Turnover Reports – an Essential Power Tool

Written on:March 3, 2010
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A Turnover Report is a Power Tool and can be invaluable in helping you with long-, medium-, and short-term goals and planning.  It helps you strategically and tactically.

Go after dollars – the cost of turnover is often overlooked.

Go here for a sample Turnover Report.

Turnover Reports are Power Tools.  If you don’t routinely get and use this report, you may be missing out on great insights about your employees, your leaders, programs and costs.

Some background.  Turnover is a measure of the rate at which your company gains or loses staff.  Generally, “turnover rate” refers to the percentage of employees who leave in any given period of time, as compared to the average number of employees in that same time period.  “Retention rate” can be thought of as the converse of turnover, being the number of employees who are retained, who stay with you, during a given period of time.

The data from a routinely produced and trended report can be used to:

  • support short-term operational issues
  • support long-term strategic ones
  • control costs
  • assess performance
  • spot positive or negative trends
  • validate outcomes
  • anticipate issues
  • determine areas for interventions
  • spot compliance concerns
  • protect against legal or discriminatory issues.

Many HRIS and Payroll systems produce turnover reports – often times these reports don’t have enough detail to be fully useful, or they have so much detail they are hard to use.  A good turnover report will have enough detail for you to pick and choose different views of the data.  This is critical when using these reports.

I can share with you my preferences.  I like to build a turnover data set that can be parsed and queried.  This allows the user to get answers to specific questions.  A summary report can be generated, which usually gives rise to many other questions.  The data set can then be used to answer these questions.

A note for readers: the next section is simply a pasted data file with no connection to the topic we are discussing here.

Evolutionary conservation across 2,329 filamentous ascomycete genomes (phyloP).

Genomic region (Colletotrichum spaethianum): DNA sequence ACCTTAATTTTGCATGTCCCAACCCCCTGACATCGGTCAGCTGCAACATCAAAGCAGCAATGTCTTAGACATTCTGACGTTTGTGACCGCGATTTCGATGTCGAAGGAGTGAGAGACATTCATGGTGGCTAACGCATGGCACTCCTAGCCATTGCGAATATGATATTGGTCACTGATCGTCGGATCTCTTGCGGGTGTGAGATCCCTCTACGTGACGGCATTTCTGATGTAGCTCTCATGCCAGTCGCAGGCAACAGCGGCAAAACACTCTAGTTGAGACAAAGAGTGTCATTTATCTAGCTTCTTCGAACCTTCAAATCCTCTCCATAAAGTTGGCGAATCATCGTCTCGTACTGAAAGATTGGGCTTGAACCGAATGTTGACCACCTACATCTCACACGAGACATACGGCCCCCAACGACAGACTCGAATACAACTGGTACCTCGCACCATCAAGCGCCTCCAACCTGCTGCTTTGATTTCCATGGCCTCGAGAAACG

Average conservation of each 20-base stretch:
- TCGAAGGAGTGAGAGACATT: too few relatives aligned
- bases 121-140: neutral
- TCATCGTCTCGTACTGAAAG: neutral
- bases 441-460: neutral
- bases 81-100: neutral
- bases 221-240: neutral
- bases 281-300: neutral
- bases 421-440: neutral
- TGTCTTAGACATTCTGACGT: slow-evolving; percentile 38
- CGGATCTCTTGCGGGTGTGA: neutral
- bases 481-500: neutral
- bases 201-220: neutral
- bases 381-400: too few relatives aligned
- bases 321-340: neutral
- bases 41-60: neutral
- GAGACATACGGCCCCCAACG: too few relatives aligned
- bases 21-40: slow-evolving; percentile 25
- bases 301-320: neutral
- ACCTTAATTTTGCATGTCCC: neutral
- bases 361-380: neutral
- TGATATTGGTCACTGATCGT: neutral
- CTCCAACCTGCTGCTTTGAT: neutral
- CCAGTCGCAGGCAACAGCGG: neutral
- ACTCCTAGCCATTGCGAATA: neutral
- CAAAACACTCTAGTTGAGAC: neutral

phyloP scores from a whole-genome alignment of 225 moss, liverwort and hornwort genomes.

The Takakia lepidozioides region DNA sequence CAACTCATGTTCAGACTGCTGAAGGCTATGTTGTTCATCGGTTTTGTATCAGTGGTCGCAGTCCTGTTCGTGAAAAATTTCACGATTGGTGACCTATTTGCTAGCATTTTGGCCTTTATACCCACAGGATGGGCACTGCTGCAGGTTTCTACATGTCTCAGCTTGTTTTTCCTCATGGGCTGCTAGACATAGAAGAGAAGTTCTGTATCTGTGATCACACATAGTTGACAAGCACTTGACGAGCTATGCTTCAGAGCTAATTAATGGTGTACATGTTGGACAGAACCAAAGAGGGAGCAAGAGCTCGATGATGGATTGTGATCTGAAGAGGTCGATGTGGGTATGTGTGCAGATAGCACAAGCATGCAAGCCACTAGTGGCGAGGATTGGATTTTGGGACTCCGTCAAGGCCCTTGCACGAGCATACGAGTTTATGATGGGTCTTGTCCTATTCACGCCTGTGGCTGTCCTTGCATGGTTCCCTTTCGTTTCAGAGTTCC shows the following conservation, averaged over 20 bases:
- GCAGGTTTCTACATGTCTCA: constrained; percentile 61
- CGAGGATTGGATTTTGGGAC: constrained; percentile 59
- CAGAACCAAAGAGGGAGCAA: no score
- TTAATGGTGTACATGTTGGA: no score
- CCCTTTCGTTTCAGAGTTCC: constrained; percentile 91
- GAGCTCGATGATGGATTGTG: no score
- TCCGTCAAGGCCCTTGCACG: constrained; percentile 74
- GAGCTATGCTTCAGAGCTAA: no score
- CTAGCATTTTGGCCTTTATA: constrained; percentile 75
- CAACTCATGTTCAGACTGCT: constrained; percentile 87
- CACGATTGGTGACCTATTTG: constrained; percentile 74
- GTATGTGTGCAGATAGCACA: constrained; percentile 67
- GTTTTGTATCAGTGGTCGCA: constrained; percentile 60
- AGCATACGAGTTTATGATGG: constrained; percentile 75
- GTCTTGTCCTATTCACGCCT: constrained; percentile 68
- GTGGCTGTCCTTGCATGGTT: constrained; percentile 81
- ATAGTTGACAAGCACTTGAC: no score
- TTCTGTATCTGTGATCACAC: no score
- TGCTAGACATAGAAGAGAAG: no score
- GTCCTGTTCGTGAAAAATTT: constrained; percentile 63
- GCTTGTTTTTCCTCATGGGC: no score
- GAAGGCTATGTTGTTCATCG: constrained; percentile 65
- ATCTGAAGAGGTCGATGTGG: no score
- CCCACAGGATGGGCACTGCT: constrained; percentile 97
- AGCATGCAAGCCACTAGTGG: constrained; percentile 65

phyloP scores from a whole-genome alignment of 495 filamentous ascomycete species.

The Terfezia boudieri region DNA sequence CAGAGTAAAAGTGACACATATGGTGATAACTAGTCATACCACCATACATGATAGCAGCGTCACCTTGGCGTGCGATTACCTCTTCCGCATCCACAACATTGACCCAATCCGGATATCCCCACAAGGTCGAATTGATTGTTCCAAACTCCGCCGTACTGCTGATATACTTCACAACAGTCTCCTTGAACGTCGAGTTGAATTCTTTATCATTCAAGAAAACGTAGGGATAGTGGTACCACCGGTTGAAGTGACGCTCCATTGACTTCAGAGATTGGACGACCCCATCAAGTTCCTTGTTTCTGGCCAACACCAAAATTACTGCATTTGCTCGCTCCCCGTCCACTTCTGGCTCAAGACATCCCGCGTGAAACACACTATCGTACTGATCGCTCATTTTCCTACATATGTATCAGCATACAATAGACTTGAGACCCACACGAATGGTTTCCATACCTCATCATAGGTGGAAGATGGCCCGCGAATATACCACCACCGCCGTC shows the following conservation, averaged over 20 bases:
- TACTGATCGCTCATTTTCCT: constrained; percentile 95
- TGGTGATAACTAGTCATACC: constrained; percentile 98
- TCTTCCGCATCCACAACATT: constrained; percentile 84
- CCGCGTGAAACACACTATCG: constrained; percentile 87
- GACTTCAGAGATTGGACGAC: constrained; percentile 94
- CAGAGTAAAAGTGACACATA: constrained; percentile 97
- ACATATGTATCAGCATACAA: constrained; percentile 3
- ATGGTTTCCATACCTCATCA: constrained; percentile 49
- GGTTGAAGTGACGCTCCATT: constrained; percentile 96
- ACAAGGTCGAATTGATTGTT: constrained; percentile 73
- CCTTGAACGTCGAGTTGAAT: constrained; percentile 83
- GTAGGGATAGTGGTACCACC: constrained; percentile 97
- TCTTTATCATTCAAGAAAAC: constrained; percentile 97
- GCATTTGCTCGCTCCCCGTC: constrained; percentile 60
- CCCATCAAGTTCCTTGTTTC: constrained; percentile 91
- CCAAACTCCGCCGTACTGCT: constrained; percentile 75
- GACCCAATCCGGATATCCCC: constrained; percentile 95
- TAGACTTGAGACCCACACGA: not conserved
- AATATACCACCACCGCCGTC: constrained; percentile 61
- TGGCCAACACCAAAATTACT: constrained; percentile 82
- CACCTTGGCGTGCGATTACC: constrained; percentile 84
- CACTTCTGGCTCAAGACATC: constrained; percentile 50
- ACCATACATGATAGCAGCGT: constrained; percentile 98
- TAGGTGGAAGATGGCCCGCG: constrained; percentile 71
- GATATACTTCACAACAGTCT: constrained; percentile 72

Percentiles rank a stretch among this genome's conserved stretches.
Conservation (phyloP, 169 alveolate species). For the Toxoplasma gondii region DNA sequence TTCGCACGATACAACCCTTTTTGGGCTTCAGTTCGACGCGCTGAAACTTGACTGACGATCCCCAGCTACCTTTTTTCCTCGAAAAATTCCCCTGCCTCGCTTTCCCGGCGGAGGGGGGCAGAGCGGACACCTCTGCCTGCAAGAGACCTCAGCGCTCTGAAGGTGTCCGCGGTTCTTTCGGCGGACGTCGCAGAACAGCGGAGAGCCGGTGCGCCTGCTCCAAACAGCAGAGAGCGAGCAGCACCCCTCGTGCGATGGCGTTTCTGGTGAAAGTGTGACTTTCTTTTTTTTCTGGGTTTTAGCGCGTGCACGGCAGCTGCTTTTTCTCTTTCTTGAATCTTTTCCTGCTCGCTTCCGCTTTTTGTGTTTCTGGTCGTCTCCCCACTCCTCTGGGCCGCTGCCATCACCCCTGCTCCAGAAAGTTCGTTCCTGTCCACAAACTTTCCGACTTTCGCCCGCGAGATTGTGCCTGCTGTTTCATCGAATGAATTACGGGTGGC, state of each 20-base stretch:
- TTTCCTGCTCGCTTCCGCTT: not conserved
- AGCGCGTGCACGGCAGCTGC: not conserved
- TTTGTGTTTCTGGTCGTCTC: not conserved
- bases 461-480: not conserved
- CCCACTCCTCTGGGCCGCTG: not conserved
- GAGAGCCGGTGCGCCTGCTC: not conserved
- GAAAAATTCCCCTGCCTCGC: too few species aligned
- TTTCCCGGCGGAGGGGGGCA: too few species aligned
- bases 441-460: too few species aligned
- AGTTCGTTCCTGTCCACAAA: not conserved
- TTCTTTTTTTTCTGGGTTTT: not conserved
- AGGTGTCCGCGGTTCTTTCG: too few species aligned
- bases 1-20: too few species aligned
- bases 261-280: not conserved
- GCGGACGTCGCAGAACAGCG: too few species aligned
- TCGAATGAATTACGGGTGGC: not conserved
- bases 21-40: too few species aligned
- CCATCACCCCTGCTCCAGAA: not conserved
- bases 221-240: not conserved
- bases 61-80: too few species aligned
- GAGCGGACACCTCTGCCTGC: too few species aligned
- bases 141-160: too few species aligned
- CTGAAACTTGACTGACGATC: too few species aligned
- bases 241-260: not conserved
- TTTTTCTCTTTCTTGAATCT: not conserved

Access to grouping data allows for flexible “what if” analysis.

The data set should allow for employee data to be grouped in various ways:  by age; by seniority; by tenure (to the month in some cases); by key job groups; by EEO code and Category; by work area; by department; by manager; by senior leader; by subsidiary (if multiple companies or business units are supported); by pay band; by performance program; by benefit plan; by union affiliation (if applicable).  Other criteria can also be added depending its availability and how your company or system is structured.

You can see from the list above that this is too much to include in one report.  A summary report should show high level trends.  I prefer to pull data each pay period – this gives a good level of granularity – and to produce a summary report each month to share with leaders.  A detailed report may be a dozen or more pages – while a high level summary report need not exceed a handful of pages.

Leaders can use this report to formulate other questions which may need further analysis.  They should also use this report along with other data and observations regarding the performance of individual work areas and specific managers.  The turnover report should not be used as “evidence” of a managerial problem or issue, but as an indicator – the turnover data points out to us where we need to further explore to find out what is going on.  What do we like (we retain lots of employees) and what don’t we like (too many employees are leaving).

HR recruitment should also be using the turnover data much more routinely.  After all, the recruiters have a unique position in that they are directly connected line managers and employees by way of the hiring process.  The turnover data can help us validate otherwise anecdotal findings – the most common being “so and so is a difficult manager – staff are always leaving that unit”.  Does the turnover data support this?  Does the data help us understand other factors that might be in play?

HR staff who work with longer cycle programs, such as compensation and benefits, also benefit from using turnover reports – clearly, a pay period to pay period view is less important to them than a quarter to quarter or year over year view.  Coupled with good data capture around why employees leave, the data is an invaluable asset in plan management.

For staff who work with people issues, programs, plans and offerings turnover data is invaluable.  This includes HR practitioners, and all leadership levels within all operating units of your company.

If you are not routinely sharing or using a Turnover Report Power Tool within your organization you may be missing out.

And, what about the costs of turnover?  That will be covered in a different post – but you may be amazed at the numbers.

I have seen many organizations agonize over $10,000 dollar expense or capital items – and ignore one or two percentage points on turnover, which may have been worth $100,000 or more.

The costs of turnover are frequently hidden, not easily seen or understood, not easily reported – nevertheless, it is a very real cost and it hits your bottom line.

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